Road's environmental toll
SIX environmental incidents have occurred during work on the Ballina bypass in as many months, bringing the total to 24 over a two-year period.
The Ballina Bypass Alliance has released its fourth six-monthly environmental report.
It also reveals the alliance received 19 complaints about the work between December last year and the end of June.
Forty-two per cent of those complaints related to property damage.
This included seven complaints about car windscreens being cracked by rocks falling from passing trucks.
In March about 40 litres of oil spilled when a hydraulic hose became loose.
It was reported that the oil was contained in a bund and that eight bags of bioactive spill-absorbent material were used in the clean-up.
Two cubic metres of contaminated soil were removed from the site.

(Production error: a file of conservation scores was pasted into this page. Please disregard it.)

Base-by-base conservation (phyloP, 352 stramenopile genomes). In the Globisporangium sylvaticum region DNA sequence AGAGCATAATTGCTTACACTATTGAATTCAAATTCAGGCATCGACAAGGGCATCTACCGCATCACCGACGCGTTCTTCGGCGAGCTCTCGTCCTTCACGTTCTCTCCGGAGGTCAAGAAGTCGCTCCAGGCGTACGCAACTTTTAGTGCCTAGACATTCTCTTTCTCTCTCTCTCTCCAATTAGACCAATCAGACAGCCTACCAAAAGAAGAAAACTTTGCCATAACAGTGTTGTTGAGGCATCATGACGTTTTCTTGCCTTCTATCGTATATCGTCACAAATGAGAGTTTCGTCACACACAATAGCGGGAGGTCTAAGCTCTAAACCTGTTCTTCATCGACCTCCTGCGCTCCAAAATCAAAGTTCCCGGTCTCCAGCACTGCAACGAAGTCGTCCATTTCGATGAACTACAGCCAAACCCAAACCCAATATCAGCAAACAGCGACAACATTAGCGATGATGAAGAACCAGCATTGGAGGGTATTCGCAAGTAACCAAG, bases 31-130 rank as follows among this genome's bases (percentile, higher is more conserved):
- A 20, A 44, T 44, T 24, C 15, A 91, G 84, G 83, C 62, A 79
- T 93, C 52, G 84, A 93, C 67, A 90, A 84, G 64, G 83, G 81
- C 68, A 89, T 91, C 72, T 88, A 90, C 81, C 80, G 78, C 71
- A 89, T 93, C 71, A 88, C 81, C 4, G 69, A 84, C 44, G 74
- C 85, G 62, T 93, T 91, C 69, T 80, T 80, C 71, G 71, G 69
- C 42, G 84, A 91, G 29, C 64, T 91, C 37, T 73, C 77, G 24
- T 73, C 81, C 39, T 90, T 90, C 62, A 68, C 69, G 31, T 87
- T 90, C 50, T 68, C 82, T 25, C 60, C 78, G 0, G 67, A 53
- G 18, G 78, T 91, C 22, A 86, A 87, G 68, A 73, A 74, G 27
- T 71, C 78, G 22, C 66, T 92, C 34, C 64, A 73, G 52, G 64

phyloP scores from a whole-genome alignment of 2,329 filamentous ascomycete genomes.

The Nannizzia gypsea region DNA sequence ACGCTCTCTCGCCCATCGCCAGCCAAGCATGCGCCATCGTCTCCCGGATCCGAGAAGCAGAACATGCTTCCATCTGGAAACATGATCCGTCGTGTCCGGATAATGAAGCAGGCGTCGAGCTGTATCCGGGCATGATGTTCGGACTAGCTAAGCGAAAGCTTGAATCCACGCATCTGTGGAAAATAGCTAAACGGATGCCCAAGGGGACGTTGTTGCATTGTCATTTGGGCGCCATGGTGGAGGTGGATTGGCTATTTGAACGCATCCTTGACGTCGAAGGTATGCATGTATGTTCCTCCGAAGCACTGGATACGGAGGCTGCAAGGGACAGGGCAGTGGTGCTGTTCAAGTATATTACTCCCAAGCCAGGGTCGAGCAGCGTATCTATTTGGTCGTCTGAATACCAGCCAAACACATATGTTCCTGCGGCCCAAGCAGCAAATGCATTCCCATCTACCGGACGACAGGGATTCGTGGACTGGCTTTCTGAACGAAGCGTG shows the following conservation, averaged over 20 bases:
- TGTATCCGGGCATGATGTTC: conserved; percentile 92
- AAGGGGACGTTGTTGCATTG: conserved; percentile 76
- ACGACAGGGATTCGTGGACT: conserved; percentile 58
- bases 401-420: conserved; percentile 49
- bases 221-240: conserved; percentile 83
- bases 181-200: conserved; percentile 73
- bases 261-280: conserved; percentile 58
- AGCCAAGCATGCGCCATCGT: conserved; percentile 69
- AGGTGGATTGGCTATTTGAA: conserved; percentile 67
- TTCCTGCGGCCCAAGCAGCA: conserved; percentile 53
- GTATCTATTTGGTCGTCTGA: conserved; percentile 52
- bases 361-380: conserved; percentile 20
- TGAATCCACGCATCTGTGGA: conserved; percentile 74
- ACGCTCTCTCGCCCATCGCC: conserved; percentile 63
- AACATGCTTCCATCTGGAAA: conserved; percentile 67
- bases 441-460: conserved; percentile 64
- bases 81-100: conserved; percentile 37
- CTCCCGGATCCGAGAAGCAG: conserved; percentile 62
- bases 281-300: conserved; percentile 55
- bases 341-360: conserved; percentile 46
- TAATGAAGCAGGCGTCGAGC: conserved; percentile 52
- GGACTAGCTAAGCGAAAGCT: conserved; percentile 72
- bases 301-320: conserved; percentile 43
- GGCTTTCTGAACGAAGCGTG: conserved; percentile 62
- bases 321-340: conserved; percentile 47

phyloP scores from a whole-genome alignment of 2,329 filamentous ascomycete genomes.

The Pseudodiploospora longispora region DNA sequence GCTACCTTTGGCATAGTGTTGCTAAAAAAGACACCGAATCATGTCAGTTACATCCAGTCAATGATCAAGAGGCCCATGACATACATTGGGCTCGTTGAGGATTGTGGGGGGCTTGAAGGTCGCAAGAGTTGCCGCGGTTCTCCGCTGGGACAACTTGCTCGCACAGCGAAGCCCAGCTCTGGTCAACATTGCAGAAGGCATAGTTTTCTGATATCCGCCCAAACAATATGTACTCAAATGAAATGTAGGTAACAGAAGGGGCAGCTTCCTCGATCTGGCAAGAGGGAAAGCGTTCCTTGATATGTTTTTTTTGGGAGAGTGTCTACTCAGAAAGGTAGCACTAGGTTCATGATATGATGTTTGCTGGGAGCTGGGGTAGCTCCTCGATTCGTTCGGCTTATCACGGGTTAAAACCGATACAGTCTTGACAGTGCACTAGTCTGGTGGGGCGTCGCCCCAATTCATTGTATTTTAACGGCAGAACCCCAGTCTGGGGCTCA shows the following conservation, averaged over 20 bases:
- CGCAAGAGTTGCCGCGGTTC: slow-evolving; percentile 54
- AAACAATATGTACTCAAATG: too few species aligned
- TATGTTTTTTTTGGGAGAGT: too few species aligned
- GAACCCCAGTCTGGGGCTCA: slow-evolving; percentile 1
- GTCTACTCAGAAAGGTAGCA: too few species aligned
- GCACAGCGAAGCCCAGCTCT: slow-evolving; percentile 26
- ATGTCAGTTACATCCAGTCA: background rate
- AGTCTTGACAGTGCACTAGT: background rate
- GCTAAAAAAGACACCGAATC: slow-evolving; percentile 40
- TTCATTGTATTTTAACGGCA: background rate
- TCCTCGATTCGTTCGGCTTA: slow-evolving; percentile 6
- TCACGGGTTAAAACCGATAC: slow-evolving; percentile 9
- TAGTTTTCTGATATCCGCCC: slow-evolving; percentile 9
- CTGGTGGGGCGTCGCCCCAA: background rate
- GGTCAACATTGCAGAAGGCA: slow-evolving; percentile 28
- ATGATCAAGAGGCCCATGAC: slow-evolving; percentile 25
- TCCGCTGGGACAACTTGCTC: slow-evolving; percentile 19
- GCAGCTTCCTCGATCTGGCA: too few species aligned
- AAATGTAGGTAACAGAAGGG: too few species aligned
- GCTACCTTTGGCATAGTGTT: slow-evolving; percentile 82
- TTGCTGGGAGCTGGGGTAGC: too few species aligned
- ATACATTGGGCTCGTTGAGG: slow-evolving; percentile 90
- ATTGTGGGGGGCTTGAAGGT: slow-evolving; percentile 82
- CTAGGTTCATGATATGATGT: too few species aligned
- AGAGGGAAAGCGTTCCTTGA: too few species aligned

But no offsite environmental impacts were caused as a result of the spill.
The following week about 20 litres of diesel fuel was spilled when a truck’s fuel tank was damaged.
According to the environmental report, the diesel was contained and the leak was immediately repaired.
“Diesel was removed from the tank to prevent further spillage,” the report states.
“Earth bunding was constructed.
“Incident response was fast and effective and the haul road was levelled to prevent a reoccurrence.”
Another 30 litres of oil spilled when a waste oil tank sprung a leak over the weekend of May 15-17 when the project was shut down.
Although the oil went outside the bunded containment area, no oil entered any surrounding waterways.
But 12 bags of spill-absorbent material were used to clean up the oil.
So far there have been 24 environmental breaches – an average of one a month.
The first environmental report, which covered the period from June to December 2008, identified 16 complaints, 14 non-conformances andseven environmental incidents, including two minor oil spills.
Twenty-one complaints were made in the second reporting period, with 35 complaints in the third period.
One of the five environmental incidents in the third report detailed the unauthorised removal of a vulnerable plant species, the hairy joint grass.